That's how we are with our phones. A survey by Consumer Affairs found that the average American picks up their phone 144 times per day. The vast majority of those times, say 130 of them, it's ho hum, nothing special. I just check my phone and my friend reminded me to bring an umbrella. Meh --> no dopamine.

But 12 of those times it's something meaningful. A quote shared by a friend that resonated deep down to my core. The latest news report of strife and discord --> moderate dopamine.

And 2 of those times it's a huge surprise. My niece sent a video thanking me for her birthday present... awww. A friend was in a car accident and is in the hospital --> HUGE dopamine.

And it's those irregular, unpredictable, unexpected dopamine bursts that has us continually online, continually picking up our phone, continually touching base with our social networks.

That fear of missing out (FOMO) is a specific case of this behavior, is defined in scientific research circles as a special case of this with two key components: a) worry that others are having rewarding experiences that you're not invited to, and b) desire to stay connected with people in one’s social group.

So for those of us for whom social belonging is important and uncertain, those pings and dings that tell us "yes! you're included" or "no! go away" are particularly HUGE dopamine bursts to our brains. Ones we will work particularly hard for.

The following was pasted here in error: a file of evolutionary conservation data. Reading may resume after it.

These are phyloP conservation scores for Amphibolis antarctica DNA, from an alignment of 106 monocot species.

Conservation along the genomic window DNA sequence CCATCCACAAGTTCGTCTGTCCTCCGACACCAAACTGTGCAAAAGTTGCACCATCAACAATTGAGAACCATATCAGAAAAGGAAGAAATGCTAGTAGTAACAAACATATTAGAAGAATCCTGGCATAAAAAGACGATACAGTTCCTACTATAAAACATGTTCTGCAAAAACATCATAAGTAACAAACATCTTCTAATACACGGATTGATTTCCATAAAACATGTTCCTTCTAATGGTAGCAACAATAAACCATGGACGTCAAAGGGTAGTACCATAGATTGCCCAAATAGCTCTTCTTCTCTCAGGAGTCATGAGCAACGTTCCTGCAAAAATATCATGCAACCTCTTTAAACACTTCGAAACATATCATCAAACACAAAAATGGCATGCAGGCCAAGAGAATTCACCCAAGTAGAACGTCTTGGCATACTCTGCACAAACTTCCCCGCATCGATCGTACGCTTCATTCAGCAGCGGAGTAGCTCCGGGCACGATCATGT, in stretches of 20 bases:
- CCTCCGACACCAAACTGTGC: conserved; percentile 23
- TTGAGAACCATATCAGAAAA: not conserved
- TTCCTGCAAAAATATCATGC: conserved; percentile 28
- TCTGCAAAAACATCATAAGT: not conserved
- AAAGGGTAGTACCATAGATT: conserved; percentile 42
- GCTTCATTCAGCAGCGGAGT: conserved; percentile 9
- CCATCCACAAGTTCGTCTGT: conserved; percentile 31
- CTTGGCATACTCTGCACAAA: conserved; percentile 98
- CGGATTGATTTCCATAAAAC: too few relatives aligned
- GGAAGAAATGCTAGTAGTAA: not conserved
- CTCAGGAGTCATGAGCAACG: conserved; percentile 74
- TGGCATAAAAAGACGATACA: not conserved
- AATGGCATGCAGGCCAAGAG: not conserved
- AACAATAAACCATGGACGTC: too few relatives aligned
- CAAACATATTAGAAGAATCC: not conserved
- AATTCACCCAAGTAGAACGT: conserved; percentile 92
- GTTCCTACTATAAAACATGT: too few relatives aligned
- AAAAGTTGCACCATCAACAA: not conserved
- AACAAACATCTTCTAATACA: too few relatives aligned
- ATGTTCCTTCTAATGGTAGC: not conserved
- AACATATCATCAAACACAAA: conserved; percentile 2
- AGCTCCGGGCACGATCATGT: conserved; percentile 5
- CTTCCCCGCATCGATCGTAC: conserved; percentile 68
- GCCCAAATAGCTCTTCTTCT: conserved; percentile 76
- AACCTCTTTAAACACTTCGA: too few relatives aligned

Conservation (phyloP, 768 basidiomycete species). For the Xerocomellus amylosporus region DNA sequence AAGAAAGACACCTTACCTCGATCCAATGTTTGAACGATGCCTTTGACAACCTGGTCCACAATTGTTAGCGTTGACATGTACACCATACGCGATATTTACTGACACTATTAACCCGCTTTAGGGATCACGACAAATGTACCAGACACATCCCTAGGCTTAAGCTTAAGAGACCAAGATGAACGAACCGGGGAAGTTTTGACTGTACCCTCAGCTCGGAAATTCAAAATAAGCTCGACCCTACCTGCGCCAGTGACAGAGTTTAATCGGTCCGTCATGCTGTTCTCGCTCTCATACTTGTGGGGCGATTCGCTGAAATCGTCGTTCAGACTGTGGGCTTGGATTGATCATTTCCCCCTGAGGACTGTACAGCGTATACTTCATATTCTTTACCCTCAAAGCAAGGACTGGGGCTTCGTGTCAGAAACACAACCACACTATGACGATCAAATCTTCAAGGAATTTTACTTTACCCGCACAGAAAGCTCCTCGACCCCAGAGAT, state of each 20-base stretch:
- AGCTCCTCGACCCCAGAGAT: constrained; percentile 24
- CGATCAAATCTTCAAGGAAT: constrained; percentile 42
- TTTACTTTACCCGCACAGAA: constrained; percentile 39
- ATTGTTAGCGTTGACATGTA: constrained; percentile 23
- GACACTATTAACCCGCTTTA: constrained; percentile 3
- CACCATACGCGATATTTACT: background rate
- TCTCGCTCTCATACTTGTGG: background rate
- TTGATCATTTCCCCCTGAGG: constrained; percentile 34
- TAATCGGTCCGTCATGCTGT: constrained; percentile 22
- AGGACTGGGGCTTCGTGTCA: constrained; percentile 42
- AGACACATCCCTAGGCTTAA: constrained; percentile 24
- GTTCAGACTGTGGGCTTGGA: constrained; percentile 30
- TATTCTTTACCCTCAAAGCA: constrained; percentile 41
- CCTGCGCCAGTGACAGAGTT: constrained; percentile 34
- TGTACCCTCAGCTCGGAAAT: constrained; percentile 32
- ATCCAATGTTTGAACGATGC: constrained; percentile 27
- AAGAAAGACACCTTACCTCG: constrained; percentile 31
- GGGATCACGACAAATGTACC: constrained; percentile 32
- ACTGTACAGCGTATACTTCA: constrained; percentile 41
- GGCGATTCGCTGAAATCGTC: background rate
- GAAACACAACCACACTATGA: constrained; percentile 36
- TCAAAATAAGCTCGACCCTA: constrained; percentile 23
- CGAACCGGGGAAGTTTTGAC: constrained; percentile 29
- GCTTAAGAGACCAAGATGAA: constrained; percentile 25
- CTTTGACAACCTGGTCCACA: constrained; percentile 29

One solution

Instead of FOMO, JOMO is the joy of missing out —feeling content to disconnect and be present with whatever and whomever is in front of you in that moment.

I did an experiment on myself over spring break — a 1 week digital detox — because I was noticing how distractable I had become and how itchy I got around my phone. Plus it was spring break on college tours with my family. I wanted desperately to be present in the moment and to savor my time with my son who is growing up too fast. So, I used the ScreenTime setting on my phone to grey out all social media, email, and news all week long.

Here’s the results by the numbers: 

  • Week before: 18 hours 30 minutes on my phone and 638 pickups

  • Digital detox: 9 hours 17 minutes on my phone and 388 pickups

  • The week after: 8 hours 48 minutes on my phone and 219 pickups

I feel like life has slowed down. I’m more present, more creative, less itchy, less anxious. Happier.

What might some JOMO in your life look like? Could you turn off social media, email and news for a digital detox? Could you go on a hike out of cell phone range? Could you go on a retreat (come to mine!)? Could you do something touristy in your own town but intentionally leave your phone behind.

Read More: ...

No. Not this time.

Small challenge: Take a 1 hour brain break. Go for a walk. Sit in the garden. Play with your kids. Pet your cat. Savor a cup of tea. Meditate. Take a bath. Call a friend from high school. Open that water color set someone gave you for Christmas but you've never found the time...until now. Do nothing at all.